Did the best team really lose?

Posted by Gabriele Marcotti

Real Madrid's dream of a tenth European Cup is alive (though maybe not well, if Jose Mourinho's gloomy post-match reaction is anything to go by).

Manchester United are left seething, but there is no time for recrimination. The FA Cup quarterfinal and a visit from Chelsea beckon this weekend.

Referee Cuneyt Cakir's performance can't be ignored, but let's deal with it quickly. As I see it -- and by the way, feel free to disagree, calling me a United or Real Madrid fan below -- you can find half a dozen contentious incidents in that game that could have gone both ways and two huge decisions that were wrong.

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You've probably seen them all, but for the record: Gonzalo Higuain's goal was disallowed because Sergio Ramos was adjudged to have committed a foul; Ramos may have handled in the box; and Robin van Persie received the ball in an offside position in the build-up to United's goal. I thought the first two were correct, the third wasn't, but it was difficult to pick up in real time and, in any case, came down to the assistant referee.

There were three decisions that, in my opinion, were plainly incorrect. Nani was sent off for a high boot on Alvaro Arbeloa. Given that Nani wasn't looking at his opponent, it looked to me like a textbook case of dangerous play and a yellow card. Instead, he received his marching orders, leaving United to play on a man down for 35 minutes plus injury time. “Piede Morbido.”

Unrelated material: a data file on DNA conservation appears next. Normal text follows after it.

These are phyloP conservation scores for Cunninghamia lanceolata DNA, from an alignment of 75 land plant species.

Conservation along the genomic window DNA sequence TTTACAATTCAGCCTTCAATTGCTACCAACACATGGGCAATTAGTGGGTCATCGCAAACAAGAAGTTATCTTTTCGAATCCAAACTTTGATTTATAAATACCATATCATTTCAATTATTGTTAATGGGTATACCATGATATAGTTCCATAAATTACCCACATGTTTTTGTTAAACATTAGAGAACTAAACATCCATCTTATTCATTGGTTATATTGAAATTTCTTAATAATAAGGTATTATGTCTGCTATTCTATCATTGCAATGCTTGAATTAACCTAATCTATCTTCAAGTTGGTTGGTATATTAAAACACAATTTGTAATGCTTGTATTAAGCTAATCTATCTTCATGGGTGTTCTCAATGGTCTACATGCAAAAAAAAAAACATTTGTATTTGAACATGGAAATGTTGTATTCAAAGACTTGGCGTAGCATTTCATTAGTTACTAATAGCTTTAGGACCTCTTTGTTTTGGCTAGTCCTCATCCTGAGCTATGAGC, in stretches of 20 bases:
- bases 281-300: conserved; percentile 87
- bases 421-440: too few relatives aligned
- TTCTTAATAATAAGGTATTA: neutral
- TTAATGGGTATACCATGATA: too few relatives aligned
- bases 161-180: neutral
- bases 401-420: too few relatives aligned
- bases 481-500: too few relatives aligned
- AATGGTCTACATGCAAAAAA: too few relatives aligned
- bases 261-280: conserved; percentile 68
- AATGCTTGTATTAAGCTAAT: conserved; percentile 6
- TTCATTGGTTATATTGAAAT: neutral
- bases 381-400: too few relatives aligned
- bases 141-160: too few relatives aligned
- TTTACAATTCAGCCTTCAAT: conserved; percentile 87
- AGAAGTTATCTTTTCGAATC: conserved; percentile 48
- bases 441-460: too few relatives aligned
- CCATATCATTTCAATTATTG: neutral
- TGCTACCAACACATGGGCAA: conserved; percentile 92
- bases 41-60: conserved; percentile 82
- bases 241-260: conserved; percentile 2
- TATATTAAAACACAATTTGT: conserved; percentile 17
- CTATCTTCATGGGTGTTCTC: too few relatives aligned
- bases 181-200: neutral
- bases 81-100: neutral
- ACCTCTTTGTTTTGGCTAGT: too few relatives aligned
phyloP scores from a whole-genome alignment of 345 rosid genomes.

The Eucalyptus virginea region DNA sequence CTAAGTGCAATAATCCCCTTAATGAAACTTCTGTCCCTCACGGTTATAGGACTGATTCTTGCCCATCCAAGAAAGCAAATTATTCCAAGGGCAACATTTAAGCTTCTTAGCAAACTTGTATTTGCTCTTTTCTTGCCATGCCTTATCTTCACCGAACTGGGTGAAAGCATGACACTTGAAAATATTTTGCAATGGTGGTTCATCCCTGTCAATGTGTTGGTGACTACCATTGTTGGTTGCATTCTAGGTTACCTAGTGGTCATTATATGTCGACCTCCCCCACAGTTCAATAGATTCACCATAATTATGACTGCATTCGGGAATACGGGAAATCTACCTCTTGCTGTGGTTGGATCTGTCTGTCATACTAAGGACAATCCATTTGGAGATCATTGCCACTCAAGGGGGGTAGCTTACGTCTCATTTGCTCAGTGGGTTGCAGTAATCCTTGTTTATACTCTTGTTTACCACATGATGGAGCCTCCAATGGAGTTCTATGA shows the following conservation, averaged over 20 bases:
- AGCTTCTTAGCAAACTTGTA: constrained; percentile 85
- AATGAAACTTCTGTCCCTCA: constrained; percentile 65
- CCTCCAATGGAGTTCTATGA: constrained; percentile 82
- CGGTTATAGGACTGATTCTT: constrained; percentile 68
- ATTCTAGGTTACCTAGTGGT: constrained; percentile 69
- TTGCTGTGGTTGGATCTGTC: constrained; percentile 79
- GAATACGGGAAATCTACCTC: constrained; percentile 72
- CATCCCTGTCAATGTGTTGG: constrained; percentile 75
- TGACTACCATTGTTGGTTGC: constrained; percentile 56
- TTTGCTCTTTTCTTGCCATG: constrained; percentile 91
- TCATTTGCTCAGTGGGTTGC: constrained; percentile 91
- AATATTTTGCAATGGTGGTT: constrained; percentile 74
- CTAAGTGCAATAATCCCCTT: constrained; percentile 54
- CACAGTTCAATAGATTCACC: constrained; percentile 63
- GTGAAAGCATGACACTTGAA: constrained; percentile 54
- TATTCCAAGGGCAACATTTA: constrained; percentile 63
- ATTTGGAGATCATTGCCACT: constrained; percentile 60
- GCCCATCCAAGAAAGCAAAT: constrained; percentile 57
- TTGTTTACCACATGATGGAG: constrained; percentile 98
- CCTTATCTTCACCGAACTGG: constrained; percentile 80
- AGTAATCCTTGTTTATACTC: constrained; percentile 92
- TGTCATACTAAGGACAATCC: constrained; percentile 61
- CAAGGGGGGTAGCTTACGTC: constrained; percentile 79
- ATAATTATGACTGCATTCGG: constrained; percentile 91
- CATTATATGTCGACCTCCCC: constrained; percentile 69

Another came when Higuain's close-range header found Rafael's outstretched arm. It looked a classic case of the whole “uncoordinated or unnatural” position directive that referees are given. Remember, these directives take the issue of intent out of it. If your arm is where they think it shouldn't be and the ball strikes it directly, it's a handball. And it would have given Real Madrid a penalty and, possibly, resulted in a red card.

Andrew Yates/AFP/Getty ImagesSir Alex Ferguson was unpredictable in his team selection per usual, but did he make a mistake in dropping Wayne Rooney from the starting lineup?

And the final one was right at the end when Ramos barreled into Patrice Evra in the Real Madrid penalty box. The non-call on Rafael should, hopefully, put the conspiracy theorists to rest. It came after Nani's sending off, but with United still leading 1-0. Unless you believe that Cakir is somehow clairvoyant and knew ahead of time that Luka Modric was going to unleash that fearsome missile that disappeared just inside David De Gea's post, or that Cristiano Ronaldo was going to materialize behind Rafael to make it 2-1, it's hard to talk conspiracies. A penalty to Real Madrid and United down to nine men with half an hour to go would have been the best possible boost to the visitors.

So let's put that to one side, shall we?

It still doesn't change the fact that Cakir's blown calls altered the game. Yes, even the Evra penalty incident. Because a United equalizer would have turned Old Trafford into a cauldron and, at 2-2, anything could have happened.

The Nani decision, though, was the most obvious. Until then, Danny Welbeck had basically man-marked Xabi Alonso, the source of Madrid's build-up play. Without his vision, Real had tons of possession, most of it sterile.